I tasted many things during my year in Europe. Desserts didn’t come too frequently, since I was traveling on a hitchhiker’s budget. However, after working in Turkey for six months, I had the opportunity to save a bit of money for indulgences on my cycling adventure. The desserts below are nothing fancy: they’re the down-home sweets featured at local restaurants and made in corner bakeries. Treating your sweet tooth needn’t break the bank, so live a little.
Makové rezance in Stříbro, Czech Republic : sweet egg noodles topped with poppy seeds and sugar. I had this dish at a small hotel restaurant, and it still cost only a few bucks.
Käsekuchen in Dortmund, Germany: cheesecake. You can’t go wrong a cheesecake…ever. I’m biased- it’s my favorite.
Chocolate and biscuit bread in rural Hungary: I can’t pretend to know what exactly this tasty treat was. All I know is that the thee men I was with polished off the plate within an hour. On Day 13 of rafting the Danube, we docked at a jetty for the night after seeing a small town and, of course, a pub. Moments later, we were greeted by a man with a bottle of palinka in his hand. After several shots and some awesome conversation, he invited us to his house a few hundred feet away, where we continued our Hungarian drinking escapades and snacked on this delicious dessert, courtesy of his lovely fiancée. They also let us sleep in their backyard that night-an offer we immediately accepted so that we could continue experiencing the pleasure of their company in the morning, in addition to the convenient restroom benefits.
Stroopwafel in Amsterdam, Netherlands: a delicious Dutch biscuit, made from two waffle-like layers stuck together by a caramel-syrup filling. They come in packs, making it easy to share or devour several yourself. Definitely best when dunked in a tea or coffee.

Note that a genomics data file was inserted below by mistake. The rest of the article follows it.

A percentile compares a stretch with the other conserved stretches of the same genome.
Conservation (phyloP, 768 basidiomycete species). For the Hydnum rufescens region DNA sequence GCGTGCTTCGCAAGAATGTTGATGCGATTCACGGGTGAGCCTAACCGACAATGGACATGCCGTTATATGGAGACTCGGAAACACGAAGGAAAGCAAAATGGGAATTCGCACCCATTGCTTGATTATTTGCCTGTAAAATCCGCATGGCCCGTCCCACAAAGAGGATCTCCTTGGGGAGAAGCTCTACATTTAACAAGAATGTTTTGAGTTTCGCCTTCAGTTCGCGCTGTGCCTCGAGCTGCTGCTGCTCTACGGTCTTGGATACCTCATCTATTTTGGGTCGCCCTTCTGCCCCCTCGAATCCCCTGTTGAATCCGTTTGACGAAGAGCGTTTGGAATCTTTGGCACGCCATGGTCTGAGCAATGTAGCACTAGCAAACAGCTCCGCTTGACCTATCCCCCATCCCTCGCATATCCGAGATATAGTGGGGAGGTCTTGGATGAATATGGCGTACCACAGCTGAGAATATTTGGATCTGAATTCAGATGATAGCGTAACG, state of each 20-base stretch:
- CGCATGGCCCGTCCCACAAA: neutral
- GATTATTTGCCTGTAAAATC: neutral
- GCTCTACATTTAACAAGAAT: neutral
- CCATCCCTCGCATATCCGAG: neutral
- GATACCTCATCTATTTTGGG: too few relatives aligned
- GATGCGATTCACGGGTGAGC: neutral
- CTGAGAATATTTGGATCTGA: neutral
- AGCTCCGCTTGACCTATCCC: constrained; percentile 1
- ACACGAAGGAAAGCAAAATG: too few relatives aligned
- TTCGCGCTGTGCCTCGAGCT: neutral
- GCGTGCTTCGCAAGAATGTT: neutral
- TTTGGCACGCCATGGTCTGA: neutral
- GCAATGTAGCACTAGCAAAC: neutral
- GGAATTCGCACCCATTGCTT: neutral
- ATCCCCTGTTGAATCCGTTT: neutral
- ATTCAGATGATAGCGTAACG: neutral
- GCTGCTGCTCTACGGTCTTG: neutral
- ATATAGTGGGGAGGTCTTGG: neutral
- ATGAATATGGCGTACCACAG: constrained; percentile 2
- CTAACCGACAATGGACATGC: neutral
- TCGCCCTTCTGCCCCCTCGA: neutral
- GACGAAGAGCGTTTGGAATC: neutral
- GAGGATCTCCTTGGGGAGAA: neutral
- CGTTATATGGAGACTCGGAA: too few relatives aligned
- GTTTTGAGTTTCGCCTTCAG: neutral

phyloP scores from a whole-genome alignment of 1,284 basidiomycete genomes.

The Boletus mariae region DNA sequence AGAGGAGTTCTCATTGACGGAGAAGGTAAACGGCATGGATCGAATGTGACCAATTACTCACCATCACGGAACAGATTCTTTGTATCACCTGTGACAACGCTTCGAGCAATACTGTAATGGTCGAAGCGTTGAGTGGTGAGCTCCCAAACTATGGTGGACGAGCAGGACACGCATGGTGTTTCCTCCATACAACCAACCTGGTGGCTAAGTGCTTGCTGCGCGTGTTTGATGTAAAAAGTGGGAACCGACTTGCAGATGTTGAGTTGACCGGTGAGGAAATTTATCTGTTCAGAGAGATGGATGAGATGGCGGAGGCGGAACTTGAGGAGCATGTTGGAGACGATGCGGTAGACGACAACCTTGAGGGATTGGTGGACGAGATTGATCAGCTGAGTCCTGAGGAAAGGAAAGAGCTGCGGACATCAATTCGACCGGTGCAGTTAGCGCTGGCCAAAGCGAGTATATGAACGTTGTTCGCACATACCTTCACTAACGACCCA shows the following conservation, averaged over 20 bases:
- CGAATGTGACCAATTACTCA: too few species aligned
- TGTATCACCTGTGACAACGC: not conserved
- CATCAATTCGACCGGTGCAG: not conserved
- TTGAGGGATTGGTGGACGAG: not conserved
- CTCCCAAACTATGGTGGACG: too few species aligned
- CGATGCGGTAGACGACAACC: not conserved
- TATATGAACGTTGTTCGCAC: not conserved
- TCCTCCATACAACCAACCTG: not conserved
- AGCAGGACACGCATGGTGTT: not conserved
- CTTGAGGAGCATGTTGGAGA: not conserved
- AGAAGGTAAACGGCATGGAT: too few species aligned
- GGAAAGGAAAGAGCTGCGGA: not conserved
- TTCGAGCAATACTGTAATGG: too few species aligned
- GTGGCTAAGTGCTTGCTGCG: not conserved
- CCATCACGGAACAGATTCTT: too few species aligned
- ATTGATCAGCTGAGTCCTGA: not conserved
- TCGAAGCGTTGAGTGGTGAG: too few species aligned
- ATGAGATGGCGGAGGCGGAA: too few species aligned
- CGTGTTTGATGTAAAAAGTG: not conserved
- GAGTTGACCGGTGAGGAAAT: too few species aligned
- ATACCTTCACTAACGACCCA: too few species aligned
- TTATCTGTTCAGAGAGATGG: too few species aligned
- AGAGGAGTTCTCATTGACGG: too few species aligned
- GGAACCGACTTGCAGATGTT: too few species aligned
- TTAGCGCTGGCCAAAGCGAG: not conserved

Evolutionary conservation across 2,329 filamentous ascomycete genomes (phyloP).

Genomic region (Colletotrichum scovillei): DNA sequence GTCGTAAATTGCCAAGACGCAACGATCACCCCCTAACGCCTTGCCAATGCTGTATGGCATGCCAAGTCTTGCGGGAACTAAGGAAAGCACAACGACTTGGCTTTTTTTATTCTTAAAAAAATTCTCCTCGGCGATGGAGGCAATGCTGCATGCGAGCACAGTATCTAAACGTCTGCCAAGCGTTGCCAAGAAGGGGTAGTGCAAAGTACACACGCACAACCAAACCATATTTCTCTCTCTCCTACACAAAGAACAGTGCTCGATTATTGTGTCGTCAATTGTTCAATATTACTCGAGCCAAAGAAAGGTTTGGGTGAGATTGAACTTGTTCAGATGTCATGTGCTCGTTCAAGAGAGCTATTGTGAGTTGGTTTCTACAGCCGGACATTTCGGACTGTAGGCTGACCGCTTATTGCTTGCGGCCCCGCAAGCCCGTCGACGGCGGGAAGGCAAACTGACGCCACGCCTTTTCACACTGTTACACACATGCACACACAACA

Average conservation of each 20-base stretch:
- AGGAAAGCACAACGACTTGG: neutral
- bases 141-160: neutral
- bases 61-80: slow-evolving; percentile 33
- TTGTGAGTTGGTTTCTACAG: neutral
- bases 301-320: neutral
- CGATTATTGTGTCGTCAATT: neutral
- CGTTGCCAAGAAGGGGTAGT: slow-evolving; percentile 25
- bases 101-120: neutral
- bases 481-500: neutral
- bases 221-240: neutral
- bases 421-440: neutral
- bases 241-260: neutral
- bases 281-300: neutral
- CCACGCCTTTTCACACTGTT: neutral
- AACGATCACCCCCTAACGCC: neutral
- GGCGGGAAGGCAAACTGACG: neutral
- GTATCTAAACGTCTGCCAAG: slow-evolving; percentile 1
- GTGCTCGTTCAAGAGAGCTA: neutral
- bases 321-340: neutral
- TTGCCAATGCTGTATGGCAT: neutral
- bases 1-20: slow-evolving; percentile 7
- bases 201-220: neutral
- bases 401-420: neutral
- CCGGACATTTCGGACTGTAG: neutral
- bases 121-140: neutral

Pfirsich-Streuselkuchen and Erdbeerkuchen in Dortmund, Germany: peach crumble cake and strawberry cake. These were purchased in long strips by our lovely Couchsurfing host (thanks, again!), and cost a few Euros.
Trdelník in Prague, Czech Republic: a crispy hollow pastry made on a spinning cylinder over an open flame; it’s then dusted with cinnamon and sugar. This dessert is traditionally Hungarian, called kürtőskalács, but it’s made it’s way into the heritage of Czech and Slovak cuisine. Trdelník is a popular street food in Prague, and you can watch them be made fresh at the outdoor markets. One piece will put you out of a dollar or two.
Raw cocoa and blackberry cake with a cashew nut frosting dusted with cocoa and cinnamon in Bratislava, Slovakia: I can’t remember the exact name of the dish, but every dessert offered at this raw vegan restaurant was extremely delicious and affordable.
Cold berry soup: technically, this was listed as an appetizer on the menu at Darshan Udvar etterem in Budapest, Hungary. However, it’s a light, refreshing, and sweet dish that probably would have been tasted at its full potential if it had been eaten after the savory meal. A large bowl, which I didn’t even finish, was only a few dollars.
Cocoa and coconut bonbons in Sofia, Bulgaria : Чай във фабриката (Tea House Vegetarian & Vegan Cafe) in the city center offers a handful of these molten-filled bonbons for only a few leva. Pair with a hot drink or enjoy after a tasty meal.